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Islay Remembers Twin Disaster Centenary

Discussion in 'Military History' started by GRW, May 1, 2018.

  1. GRW

    GRW Pillboxologist WW2|ORG Editor

    Oct 26, 2003
    Likes Received:
    Stirling, Scotland
    Absolutely horrific.
    "Two boating disasters off the coast of a small Scottish island during World War One saw hundreds of American military personnel buried by compassionate locals.
    In an act being commemorated on the island of Islay this week, nearly 700 people were buried with dignity, in two horrific events just eight months apart, BBC reported.
    In February 1918, American ship the SS Tuscania was torpedoed in 1918 by the German U-boat UB-77 just off Islay’s coastline.
    The island, with a population of just 6,000 at the time, were already reeling from the loss of 150 of their own when they pulled together to retrieve the bodies of American soldiers.
    The ship – formerly a cruise liner - was carrying about 2,500 – and many survived thanks to the Royal Navy, but those who had sought refuge in lifeboats found themselves shipwrecked once again on the rocky cliff face of the island’s Oa peninsula.
    Sergeant Malcolm MacNeill and his three fellow officers – the entirety of the town’s police force, recovered, identified and buried nearly 200 soldiers with the help of the islanders.
    Residents, feeling the men’s burials deserved an American flag, laboured for hours and well into the night to handcraft one from the available materials.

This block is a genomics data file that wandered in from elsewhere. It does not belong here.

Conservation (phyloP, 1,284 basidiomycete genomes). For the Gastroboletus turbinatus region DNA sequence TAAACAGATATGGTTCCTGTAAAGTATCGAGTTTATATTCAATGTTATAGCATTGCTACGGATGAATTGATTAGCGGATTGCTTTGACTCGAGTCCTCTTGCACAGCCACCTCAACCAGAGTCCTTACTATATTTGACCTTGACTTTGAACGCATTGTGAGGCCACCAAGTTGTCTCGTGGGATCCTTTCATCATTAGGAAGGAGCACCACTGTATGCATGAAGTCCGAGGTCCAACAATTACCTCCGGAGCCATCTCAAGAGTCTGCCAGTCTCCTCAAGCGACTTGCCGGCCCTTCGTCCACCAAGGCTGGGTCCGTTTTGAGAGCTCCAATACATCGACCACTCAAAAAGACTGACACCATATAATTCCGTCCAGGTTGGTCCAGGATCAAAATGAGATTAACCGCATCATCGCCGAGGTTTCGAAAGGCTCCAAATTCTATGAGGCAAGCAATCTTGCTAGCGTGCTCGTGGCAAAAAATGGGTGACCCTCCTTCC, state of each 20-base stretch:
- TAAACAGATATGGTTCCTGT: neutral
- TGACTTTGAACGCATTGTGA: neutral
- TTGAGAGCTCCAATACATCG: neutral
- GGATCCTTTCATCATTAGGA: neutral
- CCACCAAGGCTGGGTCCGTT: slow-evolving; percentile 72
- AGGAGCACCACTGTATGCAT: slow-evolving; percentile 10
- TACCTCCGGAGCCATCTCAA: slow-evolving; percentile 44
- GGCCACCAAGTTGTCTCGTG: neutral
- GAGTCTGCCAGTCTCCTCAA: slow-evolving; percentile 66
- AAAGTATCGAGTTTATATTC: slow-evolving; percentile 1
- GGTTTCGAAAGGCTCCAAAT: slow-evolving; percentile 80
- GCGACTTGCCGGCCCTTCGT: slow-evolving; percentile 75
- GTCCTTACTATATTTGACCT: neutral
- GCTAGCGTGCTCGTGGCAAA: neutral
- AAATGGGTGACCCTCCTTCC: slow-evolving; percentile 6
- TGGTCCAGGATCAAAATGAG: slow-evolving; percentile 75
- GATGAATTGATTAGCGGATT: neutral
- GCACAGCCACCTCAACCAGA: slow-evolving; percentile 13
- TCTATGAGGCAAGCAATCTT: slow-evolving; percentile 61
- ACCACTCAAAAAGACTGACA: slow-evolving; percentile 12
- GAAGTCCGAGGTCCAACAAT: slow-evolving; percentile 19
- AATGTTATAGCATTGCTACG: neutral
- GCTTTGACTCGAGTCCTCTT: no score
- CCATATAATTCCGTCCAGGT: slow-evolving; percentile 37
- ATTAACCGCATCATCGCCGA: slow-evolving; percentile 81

It was made by Jessie McLellan, Mary Cunningham, Catherine McGregor, Mary Armour, and John McDougall - who worked through the night at Islay House to complete it.
    They finished the stitching around 2am just ahead of the first US funeral held on Islay.
    Almost exactly five months later, a navigational error in inclement weather saw the SS Otranto hit by a friendly British ship.
    Fearing a repeat of February’s fatal disaster, the British ship and the rest of the convoy continued on.
    British destroyer HMS Mounsey, commanded by Lieutenant FW Craven, was the first to respond to the SS Otranto’s mayday calls, and hundreds of those on board, most of whom were American, were able to leap overboard to safety, Islay Blog reported.
    But about 400 men remained on the warship, only 16 of who were able to swim to shore.
    The next day, Islay residents were greeted with the sight of dead bodies piled up on the shore, and Sergeant MacNeill once again set to work on honouring the dead."

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